White town that watches over the coast of Marbella from the mountain, where a walk through the caves and a glass of aguardiente are tradition.
Where is Ojén located
Ojén is located 56km from Malaga capital with a population of 3.702 inhabitants. The municipal term has a dimension of almost 85,92Km square
Origin of the name Ojén
The town’s name comes from the Arabic “Joxán” which means rough and hard.
Monuments and places of interest in Ojén
- The church of Our Lady of the Incarnation: The current temple was built in 1505 by order of the Archbishop of Seville on an old mosque from which you can still see the bell tower that was the old minaret of said mosque. In the 16th century after the rebellion of the Moors, the church was rebuilt by Bishop Francisco Blanco. Inside the temple is the image of San Dionisio de Areopagita, patron of the town.
- Fountain “De los Chorros”: The five-pipe fountain was built in 1905 by Pedro Sánchez. This source was a great sustenance for the town where the neighbors came to get water with pots and jars. The remaining water from the source is conducted through ditches to irrigate the orchards and fields of the town.
- Oil Mill Museum
- Aguardiente Museum
- The Eras
- The Ojén caves
- Columna Cave
History of Ojén
Neanderthal presence has been found in the Middle Paleolithic, and there are other Neolithic settlements in the Pecho Redondo Cave. On presence in Roman times no writings have been found, although it is believed that there could have been a human presence.
In 711 the Arab denomination begins where a population nucleus is observed in the Ojén area, through the remains of the Castle and the use of water for agriculture similar to the ditches in Istán.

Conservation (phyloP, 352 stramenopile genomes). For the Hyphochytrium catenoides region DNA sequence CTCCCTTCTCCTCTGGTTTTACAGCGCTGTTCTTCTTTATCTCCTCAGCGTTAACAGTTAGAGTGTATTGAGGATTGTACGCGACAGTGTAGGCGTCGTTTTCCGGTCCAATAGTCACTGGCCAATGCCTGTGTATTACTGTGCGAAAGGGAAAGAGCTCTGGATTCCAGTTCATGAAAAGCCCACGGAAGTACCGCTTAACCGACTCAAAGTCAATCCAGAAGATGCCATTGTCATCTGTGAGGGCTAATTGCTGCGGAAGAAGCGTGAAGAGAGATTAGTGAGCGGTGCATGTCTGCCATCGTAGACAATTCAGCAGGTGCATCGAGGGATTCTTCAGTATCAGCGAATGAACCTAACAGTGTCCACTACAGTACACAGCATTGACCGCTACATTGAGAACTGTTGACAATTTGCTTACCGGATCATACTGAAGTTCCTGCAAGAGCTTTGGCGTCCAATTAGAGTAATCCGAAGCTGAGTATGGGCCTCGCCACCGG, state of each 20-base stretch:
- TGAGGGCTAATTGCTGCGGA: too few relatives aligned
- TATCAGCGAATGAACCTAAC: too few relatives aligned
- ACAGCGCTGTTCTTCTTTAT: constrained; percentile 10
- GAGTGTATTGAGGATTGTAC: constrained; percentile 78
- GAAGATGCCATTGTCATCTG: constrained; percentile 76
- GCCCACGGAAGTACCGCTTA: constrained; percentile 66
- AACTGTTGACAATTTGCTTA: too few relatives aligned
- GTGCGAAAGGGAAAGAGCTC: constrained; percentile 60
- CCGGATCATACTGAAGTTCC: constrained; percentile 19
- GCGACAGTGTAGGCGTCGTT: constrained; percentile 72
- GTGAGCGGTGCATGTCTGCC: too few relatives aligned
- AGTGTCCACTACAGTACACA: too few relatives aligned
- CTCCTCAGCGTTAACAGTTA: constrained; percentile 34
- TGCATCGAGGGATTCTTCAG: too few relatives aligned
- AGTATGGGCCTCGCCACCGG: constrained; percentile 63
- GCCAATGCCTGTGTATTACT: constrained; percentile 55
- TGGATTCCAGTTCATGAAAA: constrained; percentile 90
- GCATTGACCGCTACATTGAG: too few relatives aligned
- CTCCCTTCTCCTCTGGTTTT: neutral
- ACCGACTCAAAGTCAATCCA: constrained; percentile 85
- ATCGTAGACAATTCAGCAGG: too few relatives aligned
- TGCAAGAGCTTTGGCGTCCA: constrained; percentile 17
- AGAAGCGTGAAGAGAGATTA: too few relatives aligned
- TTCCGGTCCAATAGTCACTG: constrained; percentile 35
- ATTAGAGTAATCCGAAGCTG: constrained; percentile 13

The first time that Ojén is cited is in the “Chronicle of the exploits of Cordovan emirs.” According to the chronicle, Abderramán III initiates a battle to subdue the rebellion of the Mozarabs (Christians who lived in the Muslim lands) and the Muladíes from Malaga. It is known that one of the battles between the rebels and the army was in front of the walls of the Castillo de Ojén. The uprising of the Mozarabs caused the existence of an ephemeral reign with capital in Bobastro; in 921 Abderramán liberated Ojén and his church was converted into a mosque.
In 1485 Fernando el Católico definitively reconquered the town. Ojén depended on Marbella that had also been reconquered that year, where the kings did not allow the presence of Muslims less than a league from the coast to avoid their collaboration with the Turkish pirates and the Berbers. and many inhabitants of Marbella settle in Ojén
Ojén becomes a “council” and the demarcation of the term is made. Ojén depends on Marbella, which appoints a regidor with civil and criminal jurisdiction. There were then in Ojén 114 neighbors, four of them old Christians. In 1505, by order of the Archbishop of Seville, Diego de Deza, the canonical erection of the current parish of Our Lady of the Incarnation was made. In 1568, during the reign of Felipe II, the rebellion of the Moors of Istán took place, and in 1569 the Moors of Ojén joined them, fleeing with their families and belongings to the nearby mountains leaving the lands after killing their neighbors. old Christians and burn down the church, houses and crops. Felipe II appoints the Duke of Medina Sidonia and the Duke of Arcos to pacify the Serranía de Ronda and end the rebellion.
In 1570 the war ended and Ojén was repopulated by old Christians. In 1609, the Moors were definitively expelled from the region by King Felipe III.
In 1807, Ojén became independent from Marbella.
In 1905 Pedro Fernández ordered the Fuente de los Chorros to be built, which was restored in 2006 by Enrique Salvo Rabasco and his team of restaurateurs.
In 1906, the Marquis of Larios built the Palacio de Juanar as a hunting lodge, where King Alfonso XIII was once invited. The Palacio de Juanar was enabled as a “National Parador” in 1965 and since 1984 it has been operated by a cooperative of workers in Ojén.